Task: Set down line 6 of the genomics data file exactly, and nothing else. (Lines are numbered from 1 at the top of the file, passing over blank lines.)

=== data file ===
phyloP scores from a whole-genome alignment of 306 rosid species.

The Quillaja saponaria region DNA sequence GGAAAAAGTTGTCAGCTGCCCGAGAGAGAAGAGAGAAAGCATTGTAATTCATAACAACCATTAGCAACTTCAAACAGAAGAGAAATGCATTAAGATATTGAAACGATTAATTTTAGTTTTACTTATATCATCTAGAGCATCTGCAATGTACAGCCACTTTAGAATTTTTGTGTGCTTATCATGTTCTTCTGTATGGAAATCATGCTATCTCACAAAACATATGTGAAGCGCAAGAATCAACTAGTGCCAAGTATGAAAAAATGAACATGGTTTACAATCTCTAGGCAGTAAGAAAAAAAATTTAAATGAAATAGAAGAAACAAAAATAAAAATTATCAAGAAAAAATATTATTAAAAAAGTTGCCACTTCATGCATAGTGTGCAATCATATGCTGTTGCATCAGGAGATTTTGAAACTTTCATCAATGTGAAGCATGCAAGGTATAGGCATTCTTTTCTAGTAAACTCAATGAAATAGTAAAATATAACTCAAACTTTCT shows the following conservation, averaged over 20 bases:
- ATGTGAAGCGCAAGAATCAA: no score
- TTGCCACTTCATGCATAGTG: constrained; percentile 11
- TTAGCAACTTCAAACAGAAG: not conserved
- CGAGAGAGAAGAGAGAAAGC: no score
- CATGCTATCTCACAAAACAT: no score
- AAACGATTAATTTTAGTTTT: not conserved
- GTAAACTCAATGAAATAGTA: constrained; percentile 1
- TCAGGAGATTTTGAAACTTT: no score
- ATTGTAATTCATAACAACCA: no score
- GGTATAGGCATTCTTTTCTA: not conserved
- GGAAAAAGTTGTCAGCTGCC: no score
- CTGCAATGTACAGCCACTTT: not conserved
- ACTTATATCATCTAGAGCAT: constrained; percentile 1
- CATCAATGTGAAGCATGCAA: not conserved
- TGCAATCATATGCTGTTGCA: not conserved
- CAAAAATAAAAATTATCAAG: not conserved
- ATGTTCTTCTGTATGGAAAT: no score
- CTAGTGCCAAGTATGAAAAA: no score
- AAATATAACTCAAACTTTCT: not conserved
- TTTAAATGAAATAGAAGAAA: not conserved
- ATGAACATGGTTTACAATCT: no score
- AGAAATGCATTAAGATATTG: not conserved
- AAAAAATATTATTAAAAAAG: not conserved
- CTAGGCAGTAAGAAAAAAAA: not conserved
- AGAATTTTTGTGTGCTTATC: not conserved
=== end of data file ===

- CGAGAGAGAAGAGAGAAAGC: no score